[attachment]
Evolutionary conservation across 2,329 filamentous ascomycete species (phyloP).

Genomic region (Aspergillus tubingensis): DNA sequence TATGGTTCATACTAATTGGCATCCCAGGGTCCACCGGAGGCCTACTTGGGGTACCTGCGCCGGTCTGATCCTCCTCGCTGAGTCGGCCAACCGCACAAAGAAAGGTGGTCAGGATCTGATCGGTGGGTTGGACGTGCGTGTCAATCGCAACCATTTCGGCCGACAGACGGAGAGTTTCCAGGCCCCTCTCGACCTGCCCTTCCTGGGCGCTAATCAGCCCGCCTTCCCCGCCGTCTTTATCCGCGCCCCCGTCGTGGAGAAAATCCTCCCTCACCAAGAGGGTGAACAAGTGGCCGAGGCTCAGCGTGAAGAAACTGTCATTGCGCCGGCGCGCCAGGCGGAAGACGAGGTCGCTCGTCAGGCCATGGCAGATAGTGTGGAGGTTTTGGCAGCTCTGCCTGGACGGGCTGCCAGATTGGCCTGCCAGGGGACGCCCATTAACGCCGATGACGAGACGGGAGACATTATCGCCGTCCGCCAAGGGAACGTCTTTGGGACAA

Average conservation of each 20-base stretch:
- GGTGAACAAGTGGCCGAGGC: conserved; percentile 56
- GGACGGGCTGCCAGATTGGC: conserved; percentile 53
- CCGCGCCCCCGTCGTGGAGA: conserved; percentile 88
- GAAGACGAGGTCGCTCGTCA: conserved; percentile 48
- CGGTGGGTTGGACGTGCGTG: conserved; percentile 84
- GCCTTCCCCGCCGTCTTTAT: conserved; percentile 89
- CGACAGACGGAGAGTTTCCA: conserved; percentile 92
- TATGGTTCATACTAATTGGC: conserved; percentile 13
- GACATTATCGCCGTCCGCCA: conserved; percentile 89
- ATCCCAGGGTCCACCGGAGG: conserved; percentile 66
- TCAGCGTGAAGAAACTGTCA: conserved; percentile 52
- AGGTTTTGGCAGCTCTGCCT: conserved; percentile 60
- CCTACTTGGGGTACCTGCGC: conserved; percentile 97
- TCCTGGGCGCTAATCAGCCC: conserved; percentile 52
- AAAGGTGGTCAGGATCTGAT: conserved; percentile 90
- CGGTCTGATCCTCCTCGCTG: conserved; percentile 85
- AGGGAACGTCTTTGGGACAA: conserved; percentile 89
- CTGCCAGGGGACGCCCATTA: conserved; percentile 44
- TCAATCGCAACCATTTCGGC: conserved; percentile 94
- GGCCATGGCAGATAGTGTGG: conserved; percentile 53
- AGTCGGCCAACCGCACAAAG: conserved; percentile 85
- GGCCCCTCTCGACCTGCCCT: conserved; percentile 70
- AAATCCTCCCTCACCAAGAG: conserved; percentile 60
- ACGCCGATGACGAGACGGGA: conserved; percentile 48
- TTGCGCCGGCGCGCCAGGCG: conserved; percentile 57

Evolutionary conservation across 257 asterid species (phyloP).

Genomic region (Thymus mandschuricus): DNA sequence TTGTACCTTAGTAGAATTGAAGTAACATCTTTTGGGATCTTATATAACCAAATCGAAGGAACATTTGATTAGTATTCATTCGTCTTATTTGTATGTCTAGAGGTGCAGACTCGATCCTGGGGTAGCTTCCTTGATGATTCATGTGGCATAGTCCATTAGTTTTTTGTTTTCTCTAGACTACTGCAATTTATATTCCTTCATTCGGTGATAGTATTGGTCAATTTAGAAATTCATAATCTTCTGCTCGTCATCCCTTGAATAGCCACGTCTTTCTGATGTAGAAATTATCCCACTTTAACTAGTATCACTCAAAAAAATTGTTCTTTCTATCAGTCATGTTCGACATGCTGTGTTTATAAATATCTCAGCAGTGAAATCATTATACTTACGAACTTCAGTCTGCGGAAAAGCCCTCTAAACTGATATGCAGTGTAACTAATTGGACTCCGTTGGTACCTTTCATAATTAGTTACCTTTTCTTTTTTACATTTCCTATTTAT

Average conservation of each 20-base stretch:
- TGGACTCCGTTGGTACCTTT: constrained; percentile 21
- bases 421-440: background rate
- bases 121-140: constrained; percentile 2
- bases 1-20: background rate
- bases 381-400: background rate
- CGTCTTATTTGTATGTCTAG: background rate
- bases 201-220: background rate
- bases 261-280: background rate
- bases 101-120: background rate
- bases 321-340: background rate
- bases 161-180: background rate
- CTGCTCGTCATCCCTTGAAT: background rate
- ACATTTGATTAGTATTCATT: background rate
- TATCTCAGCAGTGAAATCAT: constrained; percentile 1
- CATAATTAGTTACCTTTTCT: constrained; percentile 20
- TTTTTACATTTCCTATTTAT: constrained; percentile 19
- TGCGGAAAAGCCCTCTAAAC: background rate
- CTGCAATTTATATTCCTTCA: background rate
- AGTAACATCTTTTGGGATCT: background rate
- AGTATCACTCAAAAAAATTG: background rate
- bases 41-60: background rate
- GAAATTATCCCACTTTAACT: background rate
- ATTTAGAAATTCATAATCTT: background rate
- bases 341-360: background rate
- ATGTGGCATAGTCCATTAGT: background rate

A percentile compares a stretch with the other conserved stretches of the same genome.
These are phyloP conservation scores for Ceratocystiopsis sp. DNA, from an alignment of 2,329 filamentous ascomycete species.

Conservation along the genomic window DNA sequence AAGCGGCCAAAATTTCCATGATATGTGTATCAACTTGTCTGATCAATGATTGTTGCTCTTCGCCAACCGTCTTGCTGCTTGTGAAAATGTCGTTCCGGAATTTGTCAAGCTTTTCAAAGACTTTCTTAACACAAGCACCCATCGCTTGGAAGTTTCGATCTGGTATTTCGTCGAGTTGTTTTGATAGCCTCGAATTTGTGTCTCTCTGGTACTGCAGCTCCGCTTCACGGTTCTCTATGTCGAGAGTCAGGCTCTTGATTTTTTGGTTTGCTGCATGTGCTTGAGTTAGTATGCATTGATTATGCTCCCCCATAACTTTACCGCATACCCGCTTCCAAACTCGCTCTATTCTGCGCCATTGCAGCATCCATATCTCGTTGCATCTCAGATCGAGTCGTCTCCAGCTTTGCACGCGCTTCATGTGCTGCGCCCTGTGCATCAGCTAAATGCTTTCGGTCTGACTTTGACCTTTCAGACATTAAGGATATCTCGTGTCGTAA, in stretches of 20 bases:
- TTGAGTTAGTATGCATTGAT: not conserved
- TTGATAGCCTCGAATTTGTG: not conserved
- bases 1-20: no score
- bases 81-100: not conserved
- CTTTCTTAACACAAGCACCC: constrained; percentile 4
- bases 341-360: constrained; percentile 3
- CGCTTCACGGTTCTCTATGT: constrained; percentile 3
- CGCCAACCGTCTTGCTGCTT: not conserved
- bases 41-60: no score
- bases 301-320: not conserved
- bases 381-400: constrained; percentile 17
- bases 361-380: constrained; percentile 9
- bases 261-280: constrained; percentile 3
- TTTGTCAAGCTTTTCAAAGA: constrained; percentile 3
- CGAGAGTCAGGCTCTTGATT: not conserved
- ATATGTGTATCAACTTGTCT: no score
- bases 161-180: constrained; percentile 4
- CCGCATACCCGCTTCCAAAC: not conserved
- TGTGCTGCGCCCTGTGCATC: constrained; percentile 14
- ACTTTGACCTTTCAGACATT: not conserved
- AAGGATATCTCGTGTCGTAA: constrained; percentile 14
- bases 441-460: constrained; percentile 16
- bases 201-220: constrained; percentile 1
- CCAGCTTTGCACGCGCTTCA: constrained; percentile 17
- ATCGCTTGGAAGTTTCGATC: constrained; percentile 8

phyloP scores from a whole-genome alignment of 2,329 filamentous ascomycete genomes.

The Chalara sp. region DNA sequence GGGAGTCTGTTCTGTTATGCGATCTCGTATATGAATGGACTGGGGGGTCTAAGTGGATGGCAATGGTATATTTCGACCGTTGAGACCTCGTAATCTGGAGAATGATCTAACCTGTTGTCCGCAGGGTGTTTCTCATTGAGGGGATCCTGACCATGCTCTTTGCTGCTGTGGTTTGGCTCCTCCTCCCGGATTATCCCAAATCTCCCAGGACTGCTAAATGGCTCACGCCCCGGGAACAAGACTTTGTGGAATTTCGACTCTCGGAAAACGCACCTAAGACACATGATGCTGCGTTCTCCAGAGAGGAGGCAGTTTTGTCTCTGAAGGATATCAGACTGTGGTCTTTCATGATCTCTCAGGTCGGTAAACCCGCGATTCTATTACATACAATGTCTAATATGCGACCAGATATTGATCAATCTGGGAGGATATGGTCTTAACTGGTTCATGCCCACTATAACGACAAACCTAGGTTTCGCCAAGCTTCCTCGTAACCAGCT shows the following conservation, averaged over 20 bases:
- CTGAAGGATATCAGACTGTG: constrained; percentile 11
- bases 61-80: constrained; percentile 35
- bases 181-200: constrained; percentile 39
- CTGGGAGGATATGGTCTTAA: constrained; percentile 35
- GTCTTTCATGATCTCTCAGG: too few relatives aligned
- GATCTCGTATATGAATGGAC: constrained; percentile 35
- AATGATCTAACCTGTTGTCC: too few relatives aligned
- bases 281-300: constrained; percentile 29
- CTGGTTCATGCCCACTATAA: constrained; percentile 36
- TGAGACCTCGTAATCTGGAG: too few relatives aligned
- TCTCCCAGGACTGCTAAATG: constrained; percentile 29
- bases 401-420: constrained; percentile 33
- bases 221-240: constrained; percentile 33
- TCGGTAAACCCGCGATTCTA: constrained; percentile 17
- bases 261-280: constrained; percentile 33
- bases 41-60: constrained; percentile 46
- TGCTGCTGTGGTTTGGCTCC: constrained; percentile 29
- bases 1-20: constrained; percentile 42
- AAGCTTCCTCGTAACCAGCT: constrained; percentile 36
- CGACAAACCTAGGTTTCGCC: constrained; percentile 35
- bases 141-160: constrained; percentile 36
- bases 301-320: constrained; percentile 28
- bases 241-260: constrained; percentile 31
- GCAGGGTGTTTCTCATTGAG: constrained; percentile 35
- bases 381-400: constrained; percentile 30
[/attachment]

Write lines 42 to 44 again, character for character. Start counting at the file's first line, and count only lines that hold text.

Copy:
- bases 161-180: background rate
- CTGCTCGTCATCCCTTGAAT: background rate
- ACATTTGATTAGTATTCATT: background rate